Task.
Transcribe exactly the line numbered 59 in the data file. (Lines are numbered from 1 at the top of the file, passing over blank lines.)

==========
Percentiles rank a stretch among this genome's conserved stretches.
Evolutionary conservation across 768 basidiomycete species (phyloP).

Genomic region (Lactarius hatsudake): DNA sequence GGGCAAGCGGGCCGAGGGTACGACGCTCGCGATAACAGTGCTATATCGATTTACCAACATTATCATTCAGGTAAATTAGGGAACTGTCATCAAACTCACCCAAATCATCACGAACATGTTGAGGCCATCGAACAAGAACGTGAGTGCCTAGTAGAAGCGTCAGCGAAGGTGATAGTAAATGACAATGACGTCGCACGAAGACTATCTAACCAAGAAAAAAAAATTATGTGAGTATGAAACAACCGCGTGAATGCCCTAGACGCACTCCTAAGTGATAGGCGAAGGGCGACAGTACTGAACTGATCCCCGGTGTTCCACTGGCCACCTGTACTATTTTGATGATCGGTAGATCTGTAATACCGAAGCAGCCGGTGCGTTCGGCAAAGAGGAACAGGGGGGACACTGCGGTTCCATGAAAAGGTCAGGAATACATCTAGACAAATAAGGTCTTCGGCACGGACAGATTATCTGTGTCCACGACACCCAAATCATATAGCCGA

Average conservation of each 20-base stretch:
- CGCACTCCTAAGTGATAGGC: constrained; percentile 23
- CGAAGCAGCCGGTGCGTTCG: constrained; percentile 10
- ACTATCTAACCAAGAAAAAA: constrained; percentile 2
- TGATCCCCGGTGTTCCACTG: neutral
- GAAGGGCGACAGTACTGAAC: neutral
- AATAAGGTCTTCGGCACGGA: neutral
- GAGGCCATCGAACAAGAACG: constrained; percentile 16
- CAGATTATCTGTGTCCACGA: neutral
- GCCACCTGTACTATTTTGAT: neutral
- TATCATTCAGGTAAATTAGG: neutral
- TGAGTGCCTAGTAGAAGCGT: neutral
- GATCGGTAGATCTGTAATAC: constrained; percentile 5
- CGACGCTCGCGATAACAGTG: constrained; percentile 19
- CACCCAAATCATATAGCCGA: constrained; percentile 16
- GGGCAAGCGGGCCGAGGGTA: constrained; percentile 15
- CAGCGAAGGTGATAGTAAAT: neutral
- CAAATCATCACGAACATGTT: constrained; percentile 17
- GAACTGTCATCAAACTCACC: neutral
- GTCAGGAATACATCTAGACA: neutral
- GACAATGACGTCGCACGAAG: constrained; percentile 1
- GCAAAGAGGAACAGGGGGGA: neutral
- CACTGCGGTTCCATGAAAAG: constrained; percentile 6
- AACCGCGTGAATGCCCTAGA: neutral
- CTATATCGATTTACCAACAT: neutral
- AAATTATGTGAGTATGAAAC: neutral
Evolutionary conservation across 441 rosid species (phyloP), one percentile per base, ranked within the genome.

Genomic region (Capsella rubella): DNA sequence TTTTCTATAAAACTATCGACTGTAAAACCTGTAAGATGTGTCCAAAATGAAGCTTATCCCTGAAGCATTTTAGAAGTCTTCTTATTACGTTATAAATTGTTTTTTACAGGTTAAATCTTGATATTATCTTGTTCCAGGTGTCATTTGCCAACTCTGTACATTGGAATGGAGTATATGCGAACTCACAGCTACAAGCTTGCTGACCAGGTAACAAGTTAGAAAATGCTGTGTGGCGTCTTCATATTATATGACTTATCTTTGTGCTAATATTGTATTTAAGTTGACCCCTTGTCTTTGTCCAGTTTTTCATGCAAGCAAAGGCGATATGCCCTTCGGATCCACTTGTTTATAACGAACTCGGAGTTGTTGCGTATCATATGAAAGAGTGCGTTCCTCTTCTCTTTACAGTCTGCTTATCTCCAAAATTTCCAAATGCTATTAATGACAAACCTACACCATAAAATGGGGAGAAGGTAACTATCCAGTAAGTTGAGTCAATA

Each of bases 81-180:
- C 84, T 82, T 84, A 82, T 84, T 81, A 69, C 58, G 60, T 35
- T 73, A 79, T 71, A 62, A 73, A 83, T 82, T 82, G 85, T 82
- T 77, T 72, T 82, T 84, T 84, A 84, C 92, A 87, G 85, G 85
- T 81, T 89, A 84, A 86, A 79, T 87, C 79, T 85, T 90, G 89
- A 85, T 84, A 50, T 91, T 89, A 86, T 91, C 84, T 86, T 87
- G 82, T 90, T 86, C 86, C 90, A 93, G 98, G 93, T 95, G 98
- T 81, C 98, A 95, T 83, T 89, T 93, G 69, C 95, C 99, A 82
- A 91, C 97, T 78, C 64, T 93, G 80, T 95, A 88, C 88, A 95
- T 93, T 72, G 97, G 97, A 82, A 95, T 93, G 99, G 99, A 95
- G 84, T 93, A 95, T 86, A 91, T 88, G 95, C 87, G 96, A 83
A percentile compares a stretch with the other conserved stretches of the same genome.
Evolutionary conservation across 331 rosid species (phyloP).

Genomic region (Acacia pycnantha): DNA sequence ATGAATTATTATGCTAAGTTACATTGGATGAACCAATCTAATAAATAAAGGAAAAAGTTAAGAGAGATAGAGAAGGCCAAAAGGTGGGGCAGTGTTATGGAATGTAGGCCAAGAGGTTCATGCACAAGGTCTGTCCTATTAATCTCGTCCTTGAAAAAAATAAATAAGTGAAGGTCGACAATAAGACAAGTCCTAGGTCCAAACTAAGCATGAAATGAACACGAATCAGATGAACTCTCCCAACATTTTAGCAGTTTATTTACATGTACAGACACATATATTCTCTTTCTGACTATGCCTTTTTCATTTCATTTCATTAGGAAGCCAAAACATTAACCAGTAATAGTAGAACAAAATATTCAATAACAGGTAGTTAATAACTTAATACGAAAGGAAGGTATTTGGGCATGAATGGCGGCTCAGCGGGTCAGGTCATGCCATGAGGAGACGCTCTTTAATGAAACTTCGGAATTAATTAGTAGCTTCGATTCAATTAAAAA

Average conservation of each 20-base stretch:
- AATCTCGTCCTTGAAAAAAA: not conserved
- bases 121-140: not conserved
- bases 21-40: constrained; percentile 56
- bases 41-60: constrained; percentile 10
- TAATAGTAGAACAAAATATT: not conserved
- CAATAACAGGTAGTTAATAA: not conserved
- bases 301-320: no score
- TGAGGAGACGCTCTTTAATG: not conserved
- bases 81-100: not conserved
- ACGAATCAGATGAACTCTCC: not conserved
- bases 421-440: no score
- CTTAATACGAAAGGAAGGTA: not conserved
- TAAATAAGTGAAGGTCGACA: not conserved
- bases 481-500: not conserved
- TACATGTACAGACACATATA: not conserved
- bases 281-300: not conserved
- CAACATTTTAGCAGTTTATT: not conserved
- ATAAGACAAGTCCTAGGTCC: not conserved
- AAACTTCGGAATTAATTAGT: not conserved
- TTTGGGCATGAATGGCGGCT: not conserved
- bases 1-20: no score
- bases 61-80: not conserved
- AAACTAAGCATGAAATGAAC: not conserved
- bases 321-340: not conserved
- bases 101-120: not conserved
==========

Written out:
- TAAATAAGTGAAGGTCGACA: not conserved